Middle East Journal of Cancer (Jul 2013)

Subcosto-midline Abdominal Incision: A New Incision for Resection of Large Renal Masses with or without Vascular Involvement

  • Mehdi Salehipour,
  • Reza Mohammadian,
  • Abdolreza Haghpanah,
  • Ali Ariafar,
  • Hadi Rezaee,
  • Mohammadreza Jaafari

Journal volume & issue
Vol. 4, no. 3
pp. 109 – 112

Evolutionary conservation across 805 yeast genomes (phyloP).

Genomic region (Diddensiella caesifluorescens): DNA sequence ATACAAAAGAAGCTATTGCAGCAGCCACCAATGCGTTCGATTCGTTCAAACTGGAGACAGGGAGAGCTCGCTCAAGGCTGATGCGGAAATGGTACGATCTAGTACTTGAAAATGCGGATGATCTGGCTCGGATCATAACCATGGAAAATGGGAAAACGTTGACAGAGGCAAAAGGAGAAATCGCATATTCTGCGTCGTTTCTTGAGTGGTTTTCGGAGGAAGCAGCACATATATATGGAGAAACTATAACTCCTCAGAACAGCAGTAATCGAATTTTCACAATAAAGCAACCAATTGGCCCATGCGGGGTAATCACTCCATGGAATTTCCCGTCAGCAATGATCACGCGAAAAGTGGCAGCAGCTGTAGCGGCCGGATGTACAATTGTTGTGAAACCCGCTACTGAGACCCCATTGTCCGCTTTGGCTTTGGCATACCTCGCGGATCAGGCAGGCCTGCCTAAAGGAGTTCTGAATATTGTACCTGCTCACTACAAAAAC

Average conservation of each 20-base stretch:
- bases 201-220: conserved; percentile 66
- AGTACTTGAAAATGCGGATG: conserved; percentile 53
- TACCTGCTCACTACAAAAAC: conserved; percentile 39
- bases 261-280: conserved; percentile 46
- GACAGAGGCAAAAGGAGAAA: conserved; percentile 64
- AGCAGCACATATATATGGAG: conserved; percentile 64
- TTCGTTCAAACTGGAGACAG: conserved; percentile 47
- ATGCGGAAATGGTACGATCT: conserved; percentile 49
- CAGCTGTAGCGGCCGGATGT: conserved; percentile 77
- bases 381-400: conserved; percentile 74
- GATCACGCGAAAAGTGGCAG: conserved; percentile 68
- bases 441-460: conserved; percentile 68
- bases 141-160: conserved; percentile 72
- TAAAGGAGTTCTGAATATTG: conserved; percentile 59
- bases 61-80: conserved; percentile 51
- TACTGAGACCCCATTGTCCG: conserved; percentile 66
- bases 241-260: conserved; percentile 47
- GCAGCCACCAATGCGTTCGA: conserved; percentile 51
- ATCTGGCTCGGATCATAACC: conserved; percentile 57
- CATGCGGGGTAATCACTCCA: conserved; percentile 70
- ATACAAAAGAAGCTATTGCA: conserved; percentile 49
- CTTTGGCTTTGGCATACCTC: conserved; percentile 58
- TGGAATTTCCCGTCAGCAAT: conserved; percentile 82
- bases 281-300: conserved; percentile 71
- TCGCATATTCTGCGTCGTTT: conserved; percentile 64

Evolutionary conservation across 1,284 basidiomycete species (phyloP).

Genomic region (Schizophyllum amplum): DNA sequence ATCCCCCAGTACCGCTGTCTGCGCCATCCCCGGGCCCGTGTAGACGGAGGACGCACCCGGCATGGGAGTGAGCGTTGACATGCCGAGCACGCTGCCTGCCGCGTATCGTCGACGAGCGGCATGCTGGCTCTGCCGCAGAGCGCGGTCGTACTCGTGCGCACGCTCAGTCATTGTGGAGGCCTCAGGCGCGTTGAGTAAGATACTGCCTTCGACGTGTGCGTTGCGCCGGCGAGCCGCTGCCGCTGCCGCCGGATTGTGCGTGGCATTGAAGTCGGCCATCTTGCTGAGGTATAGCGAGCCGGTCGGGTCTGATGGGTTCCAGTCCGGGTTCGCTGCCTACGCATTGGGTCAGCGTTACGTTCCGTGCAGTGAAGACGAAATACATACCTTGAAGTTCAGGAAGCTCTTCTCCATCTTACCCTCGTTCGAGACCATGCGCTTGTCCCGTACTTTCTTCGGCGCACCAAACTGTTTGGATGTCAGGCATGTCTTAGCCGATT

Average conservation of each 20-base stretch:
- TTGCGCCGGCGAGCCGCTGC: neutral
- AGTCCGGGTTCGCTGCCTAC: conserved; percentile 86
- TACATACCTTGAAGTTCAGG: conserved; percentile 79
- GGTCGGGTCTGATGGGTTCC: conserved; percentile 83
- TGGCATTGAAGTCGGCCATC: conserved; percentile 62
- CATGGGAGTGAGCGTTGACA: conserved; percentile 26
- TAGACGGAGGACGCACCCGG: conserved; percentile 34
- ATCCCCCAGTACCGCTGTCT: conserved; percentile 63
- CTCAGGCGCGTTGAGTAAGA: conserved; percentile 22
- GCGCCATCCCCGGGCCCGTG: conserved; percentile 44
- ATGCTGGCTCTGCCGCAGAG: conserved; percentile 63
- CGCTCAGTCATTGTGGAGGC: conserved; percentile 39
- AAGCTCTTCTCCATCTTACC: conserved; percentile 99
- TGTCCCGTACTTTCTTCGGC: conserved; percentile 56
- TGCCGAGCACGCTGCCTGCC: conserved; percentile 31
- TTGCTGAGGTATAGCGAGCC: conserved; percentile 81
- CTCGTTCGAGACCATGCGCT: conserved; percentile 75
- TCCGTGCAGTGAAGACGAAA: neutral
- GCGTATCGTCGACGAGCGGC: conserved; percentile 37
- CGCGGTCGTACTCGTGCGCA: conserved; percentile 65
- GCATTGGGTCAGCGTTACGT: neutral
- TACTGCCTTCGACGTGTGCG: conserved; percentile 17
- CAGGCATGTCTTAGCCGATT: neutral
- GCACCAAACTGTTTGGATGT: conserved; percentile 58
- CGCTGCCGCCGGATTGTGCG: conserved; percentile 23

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Background: Renal cell carcinoma is the third most common urological cancer.Surgical resection is still the mainstay of treatment for this tumor. Here we present anew surgical approach for the management of locally advanced renal cell carcinoma.Methods: We chose ten patients with extensive renal masses. The patient, undergeneral anesthesia after preparation and draping, was placed in the supine position. Wemade either a right or left classic subcostal incision which was then extended as a midlineincision through the linea alba to the lower abdomen. After mobilization of the rightascending or left descending colon, the renal artery and vein were detected, ligated anddivided. Next, the involved kidney was released from the adjacent structures andremoved, including Gerota’s fascia.Results: The study included 6 men (60%) and 4 women (40%) with a mean ageof 57 years. Mean blood loss was 1500 mL and mean operative time was 180 minutes.The patients' surgical wounds were checked for two weeks after the operation; noneof the patients developed wound infections or dehiscence. At the time of writing thismanuscript, in January 2011, 7 patients (70%) were alive with no evidence of abdominalherniation at the surgical site.Conclusion: A subcosto-midline incision or anterior triangular flap incision is amodified abdominal incision. In our experience, this incision is useful for the resectionof locally advanced large renal masses.